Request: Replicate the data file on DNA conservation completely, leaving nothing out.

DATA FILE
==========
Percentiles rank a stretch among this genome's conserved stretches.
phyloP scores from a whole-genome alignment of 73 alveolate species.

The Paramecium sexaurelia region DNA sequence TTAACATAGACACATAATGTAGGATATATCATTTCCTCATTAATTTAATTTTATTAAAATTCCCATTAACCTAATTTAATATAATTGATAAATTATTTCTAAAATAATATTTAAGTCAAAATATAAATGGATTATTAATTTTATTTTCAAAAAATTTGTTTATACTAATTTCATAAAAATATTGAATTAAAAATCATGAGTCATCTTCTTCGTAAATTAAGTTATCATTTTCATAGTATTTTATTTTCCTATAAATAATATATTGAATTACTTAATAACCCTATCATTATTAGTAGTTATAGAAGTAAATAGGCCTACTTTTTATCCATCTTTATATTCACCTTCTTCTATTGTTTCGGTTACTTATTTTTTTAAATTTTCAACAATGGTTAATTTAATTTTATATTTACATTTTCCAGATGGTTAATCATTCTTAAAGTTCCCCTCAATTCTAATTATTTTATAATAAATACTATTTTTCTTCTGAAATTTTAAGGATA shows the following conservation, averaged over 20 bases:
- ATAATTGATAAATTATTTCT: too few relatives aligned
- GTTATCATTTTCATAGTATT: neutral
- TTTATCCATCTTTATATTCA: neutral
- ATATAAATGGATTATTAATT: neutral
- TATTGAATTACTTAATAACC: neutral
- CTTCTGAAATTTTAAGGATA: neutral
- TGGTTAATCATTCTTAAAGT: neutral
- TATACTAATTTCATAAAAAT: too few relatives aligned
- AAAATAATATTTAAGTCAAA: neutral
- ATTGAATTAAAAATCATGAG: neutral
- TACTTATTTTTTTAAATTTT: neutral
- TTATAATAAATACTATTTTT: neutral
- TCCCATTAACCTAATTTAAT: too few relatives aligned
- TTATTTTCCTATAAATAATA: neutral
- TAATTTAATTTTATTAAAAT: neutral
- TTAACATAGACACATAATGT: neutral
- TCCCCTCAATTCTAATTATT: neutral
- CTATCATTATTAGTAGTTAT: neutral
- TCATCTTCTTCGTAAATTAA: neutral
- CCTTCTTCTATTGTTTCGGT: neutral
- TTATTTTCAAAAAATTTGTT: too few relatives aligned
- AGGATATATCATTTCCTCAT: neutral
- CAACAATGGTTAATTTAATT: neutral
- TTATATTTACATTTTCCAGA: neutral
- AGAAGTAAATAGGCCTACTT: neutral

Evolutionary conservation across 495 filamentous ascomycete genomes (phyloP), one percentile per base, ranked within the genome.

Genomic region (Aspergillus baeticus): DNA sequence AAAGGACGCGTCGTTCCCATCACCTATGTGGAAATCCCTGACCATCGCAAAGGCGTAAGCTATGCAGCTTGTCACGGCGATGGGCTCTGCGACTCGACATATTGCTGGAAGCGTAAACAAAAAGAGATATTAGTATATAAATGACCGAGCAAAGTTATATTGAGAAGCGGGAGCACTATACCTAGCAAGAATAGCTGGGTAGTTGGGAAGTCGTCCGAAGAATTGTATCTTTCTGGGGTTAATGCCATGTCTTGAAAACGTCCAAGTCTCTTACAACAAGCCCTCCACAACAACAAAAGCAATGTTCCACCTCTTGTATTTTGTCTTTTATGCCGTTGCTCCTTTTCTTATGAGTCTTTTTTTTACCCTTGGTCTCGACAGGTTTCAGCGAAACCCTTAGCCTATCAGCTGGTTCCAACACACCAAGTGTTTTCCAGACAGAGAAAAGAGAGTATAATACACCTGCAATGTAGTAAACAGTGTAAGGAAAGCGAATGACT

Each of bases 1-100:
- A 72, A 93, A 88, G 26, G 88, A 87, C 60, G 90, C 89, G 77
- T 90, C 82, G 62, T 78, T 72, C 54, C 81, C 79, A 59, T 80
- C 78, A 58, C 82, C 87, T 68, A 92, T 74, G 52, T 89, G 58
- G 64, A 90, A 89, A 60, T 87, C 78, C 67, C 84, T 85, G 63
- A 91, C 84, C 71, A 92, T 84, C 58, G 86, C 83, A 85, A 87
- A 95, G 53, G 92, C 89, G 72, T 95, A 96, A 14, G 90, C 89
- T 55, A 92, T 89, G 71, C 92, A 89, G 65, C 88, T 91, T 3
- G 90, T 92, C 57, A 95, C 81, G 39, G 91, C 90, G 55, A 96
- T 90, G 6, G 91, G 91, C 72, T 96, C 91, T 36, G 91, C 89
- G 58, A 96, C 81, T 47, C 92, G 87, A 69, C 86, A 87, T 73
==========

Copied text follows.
Percentiles rank a stretch among this genome's conserved stretches.
phyloP scores from a whole-genome alignment of 73 alveolate species.

The Paramecium sexaurelia region DNA sequence TTAACATAGACACATAATGTAGGATATATCATTTCCTCATTAATTTAATTTTATTAAAATTCCCATTAACCTAATTTAATATAATTGATAAATTATTTCTAAAATAATATTTAAGTCAAAATATAAATGGATTATTAATTTTATTTTCAAAAAATTTGTTTATACTAATTTCATAAAAATATTGAATTAAAAATCATGAGTCATCTTCTTCGTAAATTAAGTTATCATTTTCATAGTATTTTATTTTCCTATAAATAATATATTGAATTACTTAATAACCCTATCATTATTAGTAGTTATAGAAGTAAATAGGCCTACTTTTTATCCATCTTTATATTCACCTTCTTCTATTGTTTCGGTTACTTATTTTTTTAAATTTTCAACAATGGTTAATTTAATTTTATATTTACATTTTCCAGATGGTTAATCATTCTTAAAGTTCCCCTCAATTCTAATTATTTTATAATAAATACTATTTTTCTTCTGAAATTTTAAGGATA shows the following conservation, averaged over 20 bases:
- ATAATTGATAAATTATTTCT: too few relatives aligned
- GTTATCATTTTCATAGTATT: neutral
- TTTATCCATCTTTATATTCA: neutral
- ATATAAATGGATTATTAATT: neutral
- TATTGAATTACTTAATAACC: neutral
- CTTCTGAAATTTTAAGGATA: neutral
- TGGTTAATCATTCTTAAAGT: neutral
- TATACTAATTTCATAAAAAT: too few relatives aligned
- AAAATAATATTTAAGTCAAA: neutral
- ATTGAATTAAAAATCATGAG: neutral
- TACTTATTTTTTTAAATTTT: neutral
- TTATAATAAATACTATTTTT: neutral
- TCCCATTAACCTAATTTAAT: too few relatives aligned
- TTATTTTCCTATAAATAATA: neutral
- TAATTTAATTTTATTAAAAT: neutral
- TTAACATAGACACATAATGT: neutral
- TCCCCTCAATTCTAATTATT: neutral
- CTATCATTATTAGTAGTTAT: neutral
- TCATCTTCTTCGTAAATTAA: neutral
- CCTTCTTCTATTGTTTCGGT: neutral
- TTATTTTCAAAAAATTTGTT: too few relatives aligned
- AGGATATATCATTTCCTCAT: neutral
- CAACAATGGTTAATTTAATT: neutral
- TTATATTTACATTTTCCAGA: neutral
- AGAAGTAAATAGGCCTACTT: neutral

Evolutionary conservation across 495 filamentous ascomycete genomes (phyloP), one percentile per base, ranked within the genome.

Genomic region (Aspergillus baeticus): DNA sequence AAAGGACGCGTCGTTCCCATCACCTATGTGGAAATCCCTGACCATCGCAAAGGCGTAAGCTATGCAGCTTGTCACGGCGATGGGCTCTGCGACTCGACATATTGCTGGAAGCGTAAACAAAAAGAGATATTAGTATATAAATGACCGAGCAAAGTTATATTGAGAAGCGGGAGCACTATACCTAGCAAGAATAGCTGGGTAGTTGGGAAGTCGTCCGAAGAATTGTATCTTTCTGGGGTTAATGCCATGTCTTGAAAACGTCCAAGTCTCTTACAACAAGCCCTCCACAACAACAAAAGCAATGTTCCACCTCTTGTATTTTGTCTTTTATGCCGTTGCTCCTTTTCTTATGAGTCTTTTTTTTACCCTTGGTCTCGACAGGTTTCAGCGAAACCCTTAGCCTATCAGCTGGTTCCAACACACCAAGTGTTTTCCAGACAGAGAAAAGAGAGTATAATACACCTGCAATGTAGTAAACAGTGTAAGGAAAGCGAATGACT

Each of bases 1-100:
- A 72, A 93, A 88, G 26, G 88, A 87, C 60, G 90, C 89, G 77
- T 90, C 82, G 62, T 78, T 72, C 54, C 81, C 79, A 59, T 80
- C 78, A 58, C 82, C 87, T 68, A 92, T 74, G 52, T 89, G 58
- G 64, A 90, A 89, A 60, T 87, C 78, C 67, C 84, T 85, G 63
- A 91, C 84, C 71, A 92, T 84, C 58, G 86, C 83, A 85, A 87
- A 95, G 53, G 92, C 89, G 72, T 95, A 96, A 14, G 90, C 89
- T 55, A 92, T 89, G 71, C 92, A 89, G 65, C 88, T 91, T 3
- G 90, T 92, C 57, A 95, C 81, G 39, G 91, C 90, G 55, A 96
- T 90, G 6, G 91, G 91, C 72, T 96, C 91, T 36, G 91, C 89
- G 58, A 96, C 81, T 47, C 92, G 87, A 69, C 86, A 87, T 73